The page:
Thanks Be To God
By Julia Powers
Before beginning this year as one of the 2014-2015 Beecherl-Corrigan Fellows, I hadn’t been around liturgical traditions very much. Now that I have been I’m finding that I thank God more often than before.
We hear the Scriptures read, and we say: “Thanks be to God.” We receive a benediction at the end of a service, and we say: “Thanks be to God.”
Interestingly, thankfulness gets the final word in our Sunday services. But does it get the final word in our lives?
One Wednesday in September, I was plodding painfully through a week of sheer stress. Fortuitously, that night, I went to one of the young adult groups (the Twenties group), and as we prayed compline this passage was read aloud:
“Come to me, all who labor and are heavy-laden, and I will give you rest. Take my yoke upon you, and learn from me; for I am gentle and lowly in heart, and you will find rest for your souls. For my yoke is easy, and my burden is light.” (Matthew 11:28-30)
“Thanks be to God,” we responded.
Saying those four simple words felt like physically breathing a sigh of relief. My shoulders relaxed; a weight lifted. Because Jesus had said come. And I had said thanks.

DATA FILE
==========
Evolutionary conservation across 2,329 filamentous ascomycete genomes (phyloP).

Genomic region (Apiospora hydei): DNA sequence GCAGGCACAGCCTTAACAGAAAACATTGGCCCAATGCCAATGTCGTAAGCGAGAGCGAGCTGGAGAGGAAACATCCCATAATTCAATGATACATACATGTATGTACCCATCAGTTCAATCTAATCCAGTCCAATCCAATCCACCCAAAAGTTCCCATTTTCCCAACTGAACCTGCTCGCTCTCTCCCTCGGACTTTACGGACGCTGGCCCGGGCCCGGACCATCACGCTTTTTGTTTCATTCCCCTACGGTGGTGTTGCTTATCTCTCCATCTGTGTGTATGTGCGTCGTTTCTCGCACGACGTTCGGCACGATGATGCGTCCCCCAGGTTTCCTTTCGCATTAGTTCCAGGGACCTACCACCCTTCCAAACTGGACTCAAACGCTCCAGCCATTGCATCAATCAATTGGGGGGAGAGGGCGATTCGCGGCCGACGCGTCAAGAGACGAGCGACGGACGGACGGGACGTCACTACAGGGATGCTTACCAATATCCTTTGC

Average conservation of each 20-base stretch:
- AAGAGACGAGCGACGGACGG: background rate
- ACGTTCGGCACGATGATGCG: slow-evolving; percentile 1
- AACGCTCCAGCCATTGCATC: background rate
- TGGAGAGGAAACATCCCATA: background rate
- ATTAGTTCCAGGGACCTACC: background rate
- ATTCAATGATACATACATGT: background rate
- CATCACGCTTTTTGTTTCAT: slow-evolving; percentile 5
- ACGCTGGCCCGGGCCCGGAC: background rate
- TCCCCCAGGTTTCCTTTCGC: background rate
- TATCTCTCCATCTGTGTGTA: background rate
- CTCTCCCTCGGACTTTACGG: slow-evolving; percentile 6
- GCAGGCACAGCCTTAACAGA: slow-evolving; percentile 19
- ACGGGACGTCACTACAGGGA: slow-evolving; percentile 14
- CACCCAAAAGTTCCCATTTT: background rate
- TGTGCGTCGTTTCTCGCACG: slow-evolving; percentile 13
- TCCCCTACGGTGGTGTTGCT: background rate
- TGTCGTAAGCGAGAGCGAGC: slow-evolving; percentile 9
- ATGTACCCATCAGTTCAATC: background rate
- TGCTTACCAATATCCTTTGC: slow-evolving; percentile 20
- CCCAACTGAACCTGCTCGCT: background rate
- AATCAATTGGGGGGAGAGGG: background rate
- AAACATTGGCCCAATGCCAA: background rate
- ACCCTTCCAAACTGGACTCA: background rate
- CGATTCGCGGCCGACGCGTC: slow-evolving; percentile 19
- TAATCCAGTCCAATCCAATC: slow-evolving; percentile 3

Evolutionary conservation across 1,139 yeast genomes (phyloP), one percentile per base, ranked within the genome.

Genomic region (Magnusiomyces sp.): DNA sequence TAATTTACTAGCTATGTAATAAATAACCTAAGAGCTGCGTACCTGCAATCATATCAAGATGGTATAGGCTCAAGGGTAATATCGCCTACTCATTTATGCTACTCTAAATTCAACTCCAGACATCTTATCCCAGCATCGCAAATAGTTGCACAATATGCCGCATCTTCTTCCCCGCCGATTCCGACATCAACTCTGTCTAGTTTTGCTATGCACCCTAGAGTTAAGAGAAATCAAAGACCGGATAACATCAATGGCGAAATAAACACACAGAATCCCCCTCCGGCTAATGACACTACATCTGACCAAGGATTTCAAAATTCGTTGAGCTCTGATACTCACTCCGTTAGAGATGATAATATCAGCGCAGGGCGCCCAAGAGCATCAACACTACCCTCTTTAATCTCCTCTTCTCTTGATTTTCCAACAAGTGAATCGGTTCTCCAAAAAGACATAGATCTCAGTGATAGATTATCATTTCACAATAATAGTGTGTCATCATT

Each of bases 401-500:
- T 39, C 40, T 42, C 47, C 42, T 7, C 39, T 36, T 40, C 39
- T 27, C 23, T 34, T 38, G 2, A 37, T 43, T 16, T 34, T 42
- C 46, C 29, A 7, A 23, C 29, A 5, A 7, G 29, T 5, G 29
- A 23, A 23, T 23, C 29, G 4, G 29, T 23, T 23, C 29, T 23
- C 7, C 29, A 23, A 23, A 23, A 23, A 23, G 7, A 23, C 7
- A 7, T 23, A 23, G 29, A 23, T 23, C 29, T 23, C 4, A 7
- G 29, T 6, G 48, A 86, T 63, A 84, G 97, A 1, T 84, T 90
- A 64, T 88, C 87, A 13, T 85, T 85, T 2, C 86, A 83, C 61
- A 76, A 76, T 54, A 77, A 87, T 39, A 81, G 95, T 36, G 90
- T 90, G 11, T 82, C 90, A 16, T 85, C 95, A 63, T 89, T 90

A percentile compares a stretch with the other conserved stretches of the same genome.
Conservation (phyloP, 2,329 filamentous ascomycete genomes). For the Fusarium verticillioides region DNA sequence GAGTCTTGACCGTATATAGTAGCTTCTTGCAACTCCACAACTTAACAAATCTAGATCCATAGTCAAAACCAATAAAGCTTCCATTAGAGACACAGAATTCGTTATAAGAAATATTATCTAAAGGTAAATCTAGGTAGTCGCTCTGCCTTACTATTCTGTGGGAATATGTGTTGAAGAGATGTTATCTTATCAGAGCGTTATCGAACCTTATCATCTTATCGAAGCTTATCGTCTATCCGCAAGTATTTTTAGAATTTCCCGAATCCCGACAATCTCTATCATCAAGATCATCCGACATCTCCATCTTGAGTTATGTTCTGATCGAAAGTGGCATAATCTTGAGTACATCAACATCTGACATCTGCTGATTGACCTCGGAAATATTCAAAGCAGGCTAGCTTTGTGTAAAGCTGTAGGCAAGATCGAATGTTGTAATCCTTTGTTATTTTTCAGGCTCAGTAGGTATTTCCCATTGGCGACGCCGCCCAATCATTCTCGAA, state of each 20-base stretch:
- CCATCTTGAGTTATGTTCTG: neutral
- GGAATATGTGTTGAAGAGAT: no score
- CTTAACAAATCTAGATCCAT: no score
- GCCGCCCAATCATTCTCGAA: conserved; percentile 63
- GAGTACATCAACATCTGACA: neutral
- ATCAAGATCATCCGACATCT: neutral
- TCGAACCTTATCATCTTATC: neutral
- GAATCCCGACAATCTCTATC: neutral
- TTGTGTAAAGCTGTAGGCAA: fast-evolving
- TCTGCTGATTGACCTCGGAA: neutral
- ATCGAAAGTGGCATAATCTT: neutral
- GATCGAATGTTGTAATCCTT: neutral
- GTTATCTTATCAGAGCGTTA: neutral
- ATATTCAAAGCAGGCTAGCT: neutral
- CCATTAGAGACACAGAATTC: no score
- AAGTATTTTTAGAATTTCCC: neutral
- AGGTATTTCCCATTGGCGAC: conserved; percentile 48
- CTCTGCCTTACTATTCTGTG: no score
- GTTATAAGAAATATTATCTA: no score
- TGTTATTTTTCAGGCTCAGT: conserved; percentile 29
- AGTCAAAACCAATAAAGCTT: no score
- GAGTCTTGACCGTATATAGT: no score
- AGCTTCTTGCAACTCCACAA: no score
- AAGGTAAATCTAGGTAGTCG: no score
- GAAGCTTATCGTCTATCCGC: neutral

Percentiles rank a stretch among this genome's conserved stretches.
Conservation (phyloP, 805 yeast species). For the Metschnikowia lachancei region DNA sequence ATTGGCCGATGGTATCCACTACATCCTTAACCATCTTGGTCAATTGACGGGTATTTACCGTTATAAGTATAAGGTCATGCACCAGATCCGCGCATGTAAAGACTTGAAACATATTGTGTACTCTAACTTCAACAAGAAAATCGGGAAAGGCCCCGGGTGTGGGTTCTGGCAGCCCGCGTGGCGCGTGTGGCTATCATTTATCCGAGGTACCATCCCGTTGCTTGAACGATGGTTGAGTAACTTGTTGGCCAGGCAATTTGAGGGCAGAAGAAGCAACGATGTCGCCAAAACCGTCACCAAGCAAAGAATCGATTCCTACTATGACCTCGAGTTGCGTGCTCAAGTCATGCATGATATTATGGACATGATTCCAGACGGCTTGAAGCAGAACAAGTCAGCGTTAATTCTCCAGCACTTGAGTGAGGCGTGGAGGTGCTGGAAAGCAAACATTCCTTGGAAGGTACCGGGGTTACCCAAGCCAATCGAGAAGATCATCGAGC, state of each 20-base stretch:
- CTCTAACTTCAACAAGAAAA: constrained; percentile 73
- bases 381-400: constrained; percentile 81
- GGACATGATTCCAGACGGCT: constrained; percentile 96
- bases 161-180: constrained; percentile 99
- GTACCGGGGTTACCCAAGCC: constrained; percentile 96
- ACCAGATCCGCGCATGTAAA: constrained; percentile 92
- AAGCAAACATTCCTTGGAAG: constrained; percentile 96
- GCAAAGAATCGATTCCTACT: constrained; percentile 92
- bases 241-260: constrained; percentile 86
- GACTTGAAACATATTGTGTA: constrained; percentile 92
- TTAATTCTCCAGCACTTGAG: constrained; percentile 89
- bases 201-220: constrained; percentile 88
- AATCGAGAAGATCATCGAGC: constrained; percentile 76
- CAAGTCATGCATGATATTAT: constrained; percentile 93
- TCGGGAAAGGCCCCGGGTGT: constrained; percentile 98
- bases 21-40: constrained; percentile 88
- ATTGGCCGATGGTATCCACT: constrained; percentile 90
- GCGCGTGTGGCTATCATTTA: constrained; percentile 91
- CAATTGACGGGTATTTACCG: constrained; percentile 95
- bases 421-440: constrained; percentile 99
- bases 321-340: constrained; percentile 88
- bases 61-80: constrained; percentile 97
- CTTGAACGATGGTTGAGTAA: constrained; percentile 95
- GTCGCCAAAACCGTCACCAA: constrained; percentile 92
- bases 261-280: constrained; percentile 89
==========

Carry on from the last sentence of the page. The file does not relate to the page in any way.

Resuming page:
Other times, it’s not that easy to say thanks to God. Saying those words can feel like breathing a sigh of frustration.
Like when a challenging passage of Scripture is read (about, say, sin or judgment) and, holding back a grimace, we sigh and say, “Thanks be to God…?” Or when we’re in a difficult place personally, maybe without a loved one or without a job, and a holiday called “Thanksgiving” crops up and we want to mutter, “Thanks a lot, God.”
Those responses, too, are legitimate ways of saying “thanks” – not necessarily out of thankfulness for what we’re experiencing but out of thankfulness for the God who’s willing to experience it with us. Saying “thanks,” even when we’re not feeling particularly thankful, teaches us to address ourselves to the God who is always worthy of thanks and praise.
So, wherever we’re at this Thanksgiving, whether breathing a sigh of relief or a sigh of frustration, let’s address ourselves to God.
Jesus will stay say come. May we still say thanks.